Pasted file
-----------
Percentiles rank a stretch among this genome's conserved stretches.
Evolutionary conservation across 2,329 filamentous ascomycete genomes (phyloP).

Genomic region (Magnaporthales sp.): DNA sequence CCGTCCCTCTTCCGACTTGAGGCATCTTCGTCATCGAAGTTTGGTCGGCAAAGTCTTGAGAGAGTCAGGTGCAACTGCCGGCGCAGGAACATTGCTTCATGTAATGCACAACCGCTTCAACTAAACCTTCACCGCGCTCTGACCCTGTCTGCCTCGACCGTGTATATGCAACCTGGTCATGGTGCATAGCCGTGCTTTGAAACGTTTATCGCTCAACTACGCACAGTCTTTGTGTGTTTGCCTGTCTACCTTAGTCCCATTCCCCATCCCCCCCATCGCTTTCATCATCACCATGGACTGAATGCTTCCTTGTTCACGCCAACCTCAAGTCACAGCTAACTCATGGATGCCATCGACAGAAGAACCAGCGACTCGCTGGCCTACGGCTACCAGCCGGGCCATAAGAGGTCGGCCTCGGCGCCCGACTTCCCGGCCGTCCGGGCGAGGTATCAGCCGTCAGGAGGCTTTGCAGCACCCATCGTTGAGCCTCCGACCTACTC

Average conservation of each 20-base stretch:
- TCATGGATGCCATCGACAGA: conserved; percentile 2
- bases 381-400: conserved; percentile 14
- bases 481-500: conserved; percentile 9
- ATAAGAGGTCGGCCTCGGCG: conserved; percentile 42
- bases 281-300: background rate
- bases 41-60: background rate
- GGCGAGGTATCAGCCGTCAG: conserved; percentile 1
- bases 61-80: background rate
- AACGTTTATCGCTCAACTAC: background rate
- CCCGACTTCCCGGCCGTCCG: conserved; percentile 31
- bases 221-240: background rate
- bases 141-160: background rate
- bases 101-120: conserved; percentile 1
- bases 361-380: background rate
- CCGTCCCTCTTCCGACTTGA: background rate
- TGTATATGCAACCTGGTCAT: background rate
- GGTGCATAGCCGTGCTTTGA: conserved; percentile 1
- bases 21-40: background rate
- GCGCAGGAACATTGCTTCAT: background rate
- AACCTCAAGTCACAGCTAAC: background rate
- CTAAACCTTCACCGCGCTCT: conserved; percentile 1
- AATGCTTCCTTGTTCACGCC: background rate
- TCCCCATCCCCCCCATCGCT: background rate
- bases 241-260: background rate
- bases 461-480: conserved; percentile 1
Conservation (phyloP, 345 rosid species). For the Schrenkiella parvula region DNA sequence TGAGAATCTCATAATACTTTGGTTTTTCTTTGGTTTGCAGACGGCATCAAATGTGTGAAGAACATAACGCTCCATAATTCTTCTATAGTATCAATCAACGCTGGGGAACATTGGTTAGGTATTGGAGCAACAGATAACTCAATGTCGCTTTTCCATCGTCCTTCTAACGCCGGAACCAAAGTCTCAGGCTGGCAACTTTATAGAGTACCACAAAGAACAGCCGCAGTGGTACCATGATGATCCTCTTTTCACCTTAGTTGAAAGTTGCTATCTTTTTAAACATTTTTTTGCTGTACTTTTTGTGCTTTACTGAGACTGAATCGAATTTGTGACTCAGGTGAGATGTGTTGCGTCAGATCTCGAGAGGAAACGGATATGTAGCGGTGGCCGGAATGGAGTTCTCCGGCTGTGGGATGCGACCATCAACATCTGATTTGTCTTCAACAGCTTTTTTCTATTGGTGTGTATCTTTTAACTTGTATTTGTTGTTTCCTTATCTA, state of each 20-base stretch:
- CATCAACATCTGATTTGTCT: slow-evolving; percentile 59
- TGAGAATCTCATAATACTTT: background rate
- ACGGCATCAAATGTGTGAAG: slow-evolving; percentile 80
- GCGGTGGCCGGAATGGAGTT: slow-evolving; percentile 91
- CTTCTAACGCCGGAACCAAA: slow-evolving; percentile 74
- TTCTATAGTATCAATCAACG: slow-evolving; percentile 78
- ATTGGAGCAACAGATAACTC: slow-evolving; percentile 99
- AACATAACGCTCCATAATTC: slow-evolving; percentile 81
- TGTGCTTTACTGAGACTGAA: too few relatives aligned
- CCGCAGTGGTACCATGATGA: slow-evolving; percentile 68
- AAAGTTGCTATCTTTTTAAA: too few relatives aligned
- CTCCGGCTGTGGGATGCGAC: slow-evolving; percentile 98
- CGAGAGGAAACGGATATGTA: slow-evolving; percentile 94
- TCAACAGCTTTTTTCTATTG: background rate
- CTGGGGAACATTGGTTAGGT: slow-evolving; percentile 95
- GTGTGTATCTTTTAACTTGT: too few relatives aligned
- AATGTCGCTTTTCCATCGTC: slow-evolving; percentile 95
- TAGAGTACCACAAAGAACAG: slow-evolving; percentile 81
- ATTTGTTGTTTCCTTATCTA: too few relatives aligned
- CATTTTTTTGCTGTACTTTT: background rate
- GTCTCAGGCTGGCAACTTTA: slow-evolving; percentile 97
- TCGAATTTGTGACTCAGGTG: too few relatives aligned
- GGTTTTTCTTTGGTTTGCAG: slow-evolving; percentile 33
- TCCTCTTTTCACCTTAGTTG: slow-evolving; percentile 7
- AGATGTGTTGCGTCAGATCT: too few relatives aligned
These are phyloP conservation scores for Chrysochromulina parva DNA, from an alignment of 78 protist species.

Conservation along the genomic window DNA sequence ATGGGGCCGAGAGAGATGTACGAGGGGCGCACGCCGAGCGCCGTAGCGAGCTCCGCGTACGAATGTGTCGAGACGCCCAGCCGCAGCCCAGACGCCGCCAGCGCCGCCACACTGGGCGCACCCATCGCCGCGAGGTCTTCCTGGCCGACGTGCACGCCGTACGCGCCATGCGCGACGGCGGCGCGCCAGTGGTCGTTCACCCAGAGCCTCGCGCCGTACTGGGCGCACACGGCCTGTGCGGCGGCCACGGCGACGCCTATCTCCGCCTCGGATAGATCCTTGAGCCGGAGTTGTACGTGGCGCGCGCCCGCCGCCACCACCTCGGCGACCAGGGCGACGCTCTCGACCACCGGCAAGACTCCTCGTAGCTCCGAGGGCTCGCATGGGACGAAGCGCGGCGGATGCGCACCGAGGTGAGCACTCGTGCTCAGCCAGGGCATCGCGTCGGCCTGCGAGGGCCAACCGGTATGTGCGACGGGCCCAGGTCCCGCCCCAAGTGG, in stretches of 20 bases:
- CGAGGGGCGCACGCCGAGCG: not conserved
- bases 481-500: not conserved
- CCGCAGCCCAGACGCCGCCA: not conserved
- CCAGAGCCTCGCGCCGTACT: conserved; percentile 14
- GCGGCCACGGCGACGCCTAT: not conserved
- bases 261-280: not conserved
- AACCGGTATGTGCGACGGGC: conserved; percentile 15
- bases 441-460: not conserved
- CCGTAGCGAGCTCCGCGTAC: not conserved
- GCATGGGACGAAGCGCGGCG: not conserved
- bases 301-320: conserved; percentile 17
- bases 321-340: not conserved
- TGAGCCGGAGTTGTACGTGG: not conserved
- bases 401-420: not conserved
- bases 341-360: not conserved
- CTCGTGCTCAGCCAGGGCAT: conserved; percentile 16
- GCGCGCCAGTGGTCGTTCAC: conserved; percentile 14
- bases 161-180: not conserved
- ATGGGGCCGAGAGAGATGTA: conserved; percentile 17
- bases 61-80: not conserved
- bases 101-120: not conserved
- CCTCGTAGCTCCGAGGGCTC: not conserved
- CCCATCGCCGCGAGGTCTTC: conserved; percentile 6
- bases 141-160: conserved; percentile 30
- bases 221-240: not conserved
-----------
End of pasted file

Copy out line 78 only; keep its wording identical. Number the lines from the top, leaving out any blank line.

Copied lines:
- bases 101-120: not conserved